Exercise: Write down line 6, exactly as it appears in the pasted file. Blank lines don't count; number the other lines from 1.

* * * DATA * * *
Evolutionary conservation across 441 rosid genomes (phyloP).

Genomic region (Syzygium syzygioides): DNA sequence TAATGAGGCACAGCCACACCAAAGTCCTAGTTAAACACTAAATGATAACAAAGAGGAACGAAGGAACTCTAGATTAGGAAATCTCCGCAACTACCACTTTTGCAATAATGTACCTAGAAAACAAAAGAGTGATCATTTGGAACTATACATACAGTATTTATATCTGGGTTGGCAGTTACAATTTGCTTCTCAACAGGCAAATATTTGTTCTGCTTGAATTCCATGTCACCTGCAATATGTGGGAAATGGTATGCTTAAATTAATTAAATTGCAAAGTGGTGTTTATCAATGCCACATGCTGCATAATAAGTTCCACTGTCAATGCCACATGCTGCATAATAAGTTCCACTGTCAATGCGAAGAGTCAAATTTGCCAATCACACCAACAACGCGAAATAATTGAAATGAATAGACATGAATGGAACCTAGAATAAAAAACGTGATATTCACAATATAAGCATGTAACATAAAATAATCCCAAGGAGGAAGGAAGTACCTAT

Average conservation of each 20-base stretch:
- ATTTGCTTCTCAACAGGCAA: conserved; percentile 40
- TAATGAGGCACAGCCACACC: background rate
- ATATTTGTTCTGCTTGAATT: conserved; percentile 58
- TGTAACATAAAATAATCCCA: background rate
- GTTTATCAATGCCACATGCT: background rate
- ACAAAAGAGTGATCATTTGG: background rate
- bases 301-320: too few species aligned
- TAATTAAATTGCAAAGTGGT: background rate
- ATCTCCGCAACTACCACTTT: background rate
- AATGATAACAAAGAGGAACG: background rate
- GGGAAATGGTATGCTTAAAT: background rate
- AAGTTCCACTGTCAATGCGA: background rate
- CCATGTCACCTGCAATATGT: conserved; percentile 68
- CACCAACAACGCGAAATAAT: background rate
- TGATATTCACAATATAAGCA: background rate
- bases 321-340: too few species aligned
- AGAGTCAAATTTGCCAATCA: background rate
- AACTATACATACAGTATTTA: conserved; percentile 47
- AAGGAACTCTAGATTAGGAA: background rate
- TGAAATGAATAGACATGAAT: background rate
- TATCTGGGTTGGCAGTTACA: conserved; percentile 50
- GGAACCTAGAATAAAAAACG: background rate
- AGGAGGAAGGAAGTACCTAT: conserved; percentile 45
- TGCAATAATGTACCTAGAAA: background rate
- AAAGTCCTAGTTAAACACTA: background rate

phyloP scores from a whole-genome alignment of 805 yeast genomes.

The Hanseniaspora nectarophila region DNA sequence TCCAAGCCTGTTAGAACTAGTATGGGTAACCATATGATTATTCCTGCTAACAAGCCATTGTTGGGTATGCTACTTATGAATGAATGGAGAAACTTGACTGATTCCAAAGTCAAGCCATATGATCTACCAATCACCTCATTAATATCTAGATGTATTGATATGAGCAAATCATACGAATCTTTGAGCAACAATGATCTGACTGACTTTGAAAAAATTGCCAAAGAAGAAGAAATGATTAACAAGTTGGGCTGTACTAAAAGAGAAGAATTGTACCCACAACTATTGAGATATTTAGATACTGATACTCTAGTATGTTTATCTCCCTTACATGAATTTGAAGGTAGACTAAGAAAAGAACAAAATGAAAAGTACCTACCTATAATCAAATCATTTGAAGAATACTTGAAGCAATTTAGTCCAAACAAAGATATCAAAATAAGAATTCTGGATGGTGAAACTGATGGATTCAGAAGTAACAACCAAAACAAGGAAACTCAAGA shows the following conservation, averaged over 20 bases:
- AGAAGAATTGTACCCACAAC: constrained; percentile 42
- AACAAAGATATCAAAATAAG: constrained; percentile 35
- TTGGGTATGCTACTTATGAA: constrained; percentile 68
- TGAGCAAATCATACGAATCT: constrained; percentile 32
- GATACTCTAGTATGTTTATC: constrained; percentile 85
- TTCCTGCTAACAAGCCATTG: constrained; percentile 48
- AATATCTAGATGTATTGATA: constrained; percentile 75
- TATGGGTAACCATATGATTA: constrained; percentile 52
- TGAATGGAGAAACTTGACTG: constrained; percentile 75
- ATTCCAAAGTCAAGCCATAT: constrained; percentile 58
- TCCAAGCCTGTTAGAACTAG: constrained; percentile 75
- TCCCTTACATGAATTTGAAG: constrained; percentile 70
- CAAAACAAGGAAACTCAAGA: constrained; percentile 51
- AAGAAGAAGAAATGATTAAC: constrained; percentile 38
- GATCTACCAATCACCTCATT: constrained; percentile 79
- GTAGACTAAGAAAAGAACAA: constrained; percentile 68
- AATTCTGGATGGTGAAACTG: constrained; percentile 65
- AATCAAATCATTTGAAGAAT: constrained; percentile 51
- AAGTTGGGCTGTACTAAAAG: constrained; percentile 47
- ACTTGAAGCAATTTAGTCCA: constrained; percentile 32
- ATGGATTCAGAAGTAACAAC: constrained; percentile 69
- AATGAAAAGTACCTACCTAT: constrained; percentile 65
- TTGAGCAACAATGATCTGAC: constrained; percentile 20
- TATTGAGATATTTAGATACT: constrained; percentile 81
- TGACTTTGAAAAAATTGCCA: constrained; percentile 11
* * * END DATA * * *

- ATATTTGTTCTGCTTGAATT: conserved; percentile 58